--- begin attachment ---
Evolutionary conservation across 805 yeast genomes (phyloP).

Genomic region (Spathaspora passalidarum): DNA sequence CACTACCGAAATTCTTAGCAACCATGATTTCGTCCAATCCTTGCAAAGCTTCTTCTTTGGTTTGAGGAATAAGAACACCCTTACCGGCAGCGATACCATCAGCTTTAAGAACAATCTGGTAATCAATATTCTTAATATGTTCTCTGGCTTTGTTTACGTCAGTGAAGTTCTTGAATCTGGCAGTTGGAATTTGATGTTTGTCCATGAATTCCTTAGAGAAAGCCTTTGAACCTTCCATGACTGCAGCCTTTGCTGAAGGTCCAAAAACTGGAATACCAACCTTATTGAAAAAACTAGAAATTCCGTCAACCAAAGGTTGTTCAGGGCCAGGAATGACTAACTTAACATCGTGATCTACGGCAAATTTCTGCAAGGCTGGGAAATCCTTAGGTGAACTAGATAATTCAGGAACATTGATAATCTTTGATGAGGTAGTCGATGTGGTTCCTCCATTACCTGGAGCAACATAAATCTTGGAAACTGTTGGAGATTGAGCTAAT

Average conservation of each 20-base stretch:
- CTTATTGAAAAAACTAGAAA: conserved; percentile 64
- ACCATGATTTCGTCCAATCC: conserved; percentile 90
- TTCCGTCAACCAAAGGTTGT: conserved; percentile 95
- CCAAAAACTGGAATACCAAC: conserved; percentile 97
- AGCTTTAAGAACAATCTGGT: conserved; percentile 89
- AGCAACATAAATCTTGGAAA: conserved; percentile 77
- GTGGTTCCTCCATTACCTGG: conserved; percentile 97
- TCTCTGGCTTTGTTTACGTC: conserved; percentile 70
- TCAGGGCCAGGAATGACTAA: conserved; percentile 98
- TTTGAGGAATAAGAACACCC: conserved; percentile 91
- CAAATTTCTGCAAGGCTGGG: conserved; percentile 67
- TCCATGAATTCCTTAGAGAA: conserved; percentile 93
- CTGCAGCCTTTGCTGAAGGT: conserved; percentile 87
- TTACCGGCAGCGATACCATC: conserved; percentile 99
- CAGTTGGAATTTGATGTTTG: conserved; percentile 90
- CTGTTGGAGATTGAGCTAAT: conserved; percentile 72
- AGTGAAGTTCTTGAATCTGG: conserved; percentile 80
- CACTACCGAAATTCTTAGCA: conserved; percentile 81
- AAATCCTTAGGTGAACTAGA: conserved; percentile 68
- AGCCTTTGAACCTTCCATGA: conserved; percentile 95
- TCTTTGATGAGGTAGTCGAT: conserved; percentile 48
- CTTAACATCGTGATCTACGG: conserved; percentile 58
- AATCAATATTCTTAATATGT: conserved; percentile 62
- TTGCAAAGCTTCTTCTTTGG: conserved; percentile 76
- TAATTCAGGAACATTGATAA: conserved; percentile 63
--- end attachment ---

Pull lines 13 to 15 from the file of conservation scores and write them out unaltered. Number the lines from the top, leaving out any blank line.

- TTTGAGGAATAAGAACACCC: conserved; percentile 91
- CAAATTTCTGCAAGGCTGGG: conserved; percentile 67
- TCCATGAATTCCTTAGAGAA: conserved; percentile 93